Move to Investments Forum

If you look at Buffett’s major acquisitions since 2008, you will find something in common— oil. Let’s take a look.

obama and the dems have blocked the keystone pipeline carrying oil from the canadian tarsands. Buffett is a beneficiary of that as he owns railroads that will carry part of the output in the absence of the pipeline

The planet will never run out of oil, but that’s only because at some point it will become economically unfeasible to mine it. Same for coal.

When is that time? I don’t know.

Somewhere down the road, the great bulk of the energy used by humans will be green and sustainable. I hope it happens in my lifetime - and sooner rather than later - and I hope the planet isn’t in irreparable shape when the tide turns.

i believe oil prices will go higher…i think its quite obvious it will (just not in a straight line)…buffet no doubt feels the same from the stuff i have read so not surprise to see him into companies that benefit from higher oil prices…

I bet Obama is going to approve Keystone XL because he wants to take out Iran. So he has to secure the supply the oil before the war and Canada obviously is the best choice. You can check the change of the top ten countries from which US imports oil in recent years.

I’m not sure how much politics really plays into where our oil comes from. Persian Gulf oil and OPEC oil are basically the same percentage of total imports that they were in 2006. Canadian oil has indeed increased as a percentage of total imports, but I suspect that is largely a function of technological improvement in extracting oil from Canada’s tar sands and the fact that the price of tar sands oil becomes more competitive as overall oil prices increase. If the Gulf nations and OPEC jacked up production and drove down oil prices, Canada’s tar sand oil would be priced out of the market.

Robert Bryce, the author of The Dangerous Delusions of “Energy Independence” believes that no alternative energy can replace fossil fuel for decades to come, and yet the availability of fossil fuel is decreasing at a alarmingly speed. The Laws of Thermodynamics tell us human is a kind of biomass just like trees and cows and we need energy to survive. And huamn population is corrolated with the amounts of energy that support our lives. So if useful energy drops dramaticly, so does human population. Below is quote from Wikipedia:

“Since supplies of oil and gas are essential to modern agriculture techniques, a fall in global oil supplies could cause spiking food prices and unprecedented famine in the coming decades.[46][note 1] Geologist Dale Allen Pfeiffer contends that current population levels are unsustainable, and that to achieve a sustainable economy and avert disaster the United States population would have to be reduced by at least one-third, and world population by two-thirds.[47][48]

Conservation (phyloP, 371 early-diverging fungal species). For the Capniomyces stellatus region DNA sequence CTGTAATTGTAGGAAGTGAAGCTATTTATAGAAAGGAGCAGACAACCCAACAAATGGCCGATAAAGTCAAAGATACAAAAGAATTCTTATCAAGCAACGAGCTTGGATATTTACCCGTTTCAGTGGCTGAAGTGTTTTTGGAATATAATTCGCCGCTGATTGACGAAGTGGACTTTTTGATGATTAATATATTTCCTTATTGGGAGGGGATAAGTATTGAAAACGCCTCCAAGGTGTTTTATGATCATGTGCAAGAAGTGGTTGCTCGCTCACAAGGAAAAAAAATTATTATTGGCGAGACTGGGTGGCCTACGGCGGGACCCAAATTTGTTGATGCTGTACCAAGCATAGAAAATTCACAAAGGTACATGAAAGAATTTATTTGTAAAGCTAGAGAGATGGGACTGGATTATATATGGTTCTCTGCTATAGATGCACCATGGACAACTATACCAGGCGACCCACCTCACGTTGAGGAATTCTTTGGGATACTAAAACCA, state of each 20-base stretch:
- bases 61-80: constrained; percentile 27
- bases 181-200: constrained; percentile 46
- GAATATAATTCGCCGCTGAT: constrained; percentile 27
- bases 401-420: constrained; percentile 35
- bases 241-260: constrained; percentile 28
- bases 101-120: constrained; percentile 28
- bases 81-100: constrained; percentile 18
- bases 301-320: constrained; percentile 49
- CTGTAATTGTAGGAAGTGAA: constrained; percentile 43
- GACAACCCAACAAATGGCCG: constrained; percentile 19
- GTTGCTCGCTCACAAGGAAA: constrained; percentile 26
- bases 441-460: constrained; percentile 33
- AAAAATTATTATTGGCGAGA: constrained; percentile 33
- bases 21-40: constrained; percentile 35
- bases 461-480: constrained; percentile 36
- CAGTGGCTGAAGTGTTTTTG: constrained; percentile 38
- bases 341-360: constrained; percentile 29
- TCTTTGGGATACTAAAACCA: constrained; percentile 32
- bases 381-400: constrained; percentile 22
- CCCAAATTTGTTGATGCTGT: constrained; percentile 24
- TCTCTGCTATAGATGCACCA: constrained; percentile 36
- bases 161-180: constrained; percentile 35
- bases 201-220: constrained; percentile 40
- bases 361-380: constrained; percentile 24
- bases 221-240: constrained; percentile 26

And Charlie Munger’s friend, Ecologist Garrett Hardin also discussed this issue in his book Living Within Limits.

i hardly believe in any of the forecast figures I see from “experts”…they seem all over the map…assertions like “imminent famine” “global starvation” are kinda over the top…

I love reading these types of doomsday theories, but I find it extremely difficult to believe. they tap into the same part of my brain that loves watching ancient aliens

I love that show.

I had a SS report that predicted $200 oil in June 2008. I kept it on my desk and later that year the sales guy came in the office and it was really fun talking to him about that one…when oil was at $40.

You can laugh at those experts but I’ll be very careful when laughing at people like Charlie Munger and Buffett because they put their money and reputation in their investments. Check this out:

this is some tinfoil hat shit.

Then why Canada’s sand oil was not priced out in 2009, when the oil prices were vey low?

I can’t get to youtube at work, so I can’t watch the video, but I’ll try to pull it up when I get home. Here’s my take on this all - gather 'round.

We’re sure as shit going to move over to renewable energies. Which one? I don’t know. Personally, I’d prefer solar, since it won’t muddy up markets for other commodities by creating weird incentives for farmers (unless, of course, there’s a sunlight market I’m not aware of). Also, it’s the effing sun. We’ll never have to discuss whether we’re on the brink of reaching “peak sunshine” or whether the Africans are artificially manipulating supply. Hell, maybe solar energy is how we get the African nations to be real economic participants. I hear once that they have a decently sized desert over there.

I remember reading that it’s laughable to think that we can capture enough energy with our current technology, though. So, something else will win in the near term (that is, my lifetime). Figuring out who will win is above my pay grade and subject to political lobbying.

Whether we move to renewables before there’s an act of war that kills global oil supply is up for debate. However, I think that said act of war will happen well before we run out of oil to mine out of the ground. That attack (or attacks) is what will cause oil prices to spike and maintain high levels indefinitely.

Dave Allan Pfeiffer’s call for new plague, a la Dwight from the Office, is ridiculous. As long as farmers are being paid to not farm their fields, then the issue is about allocation of resources and not the ability to find / generate / harvest resources.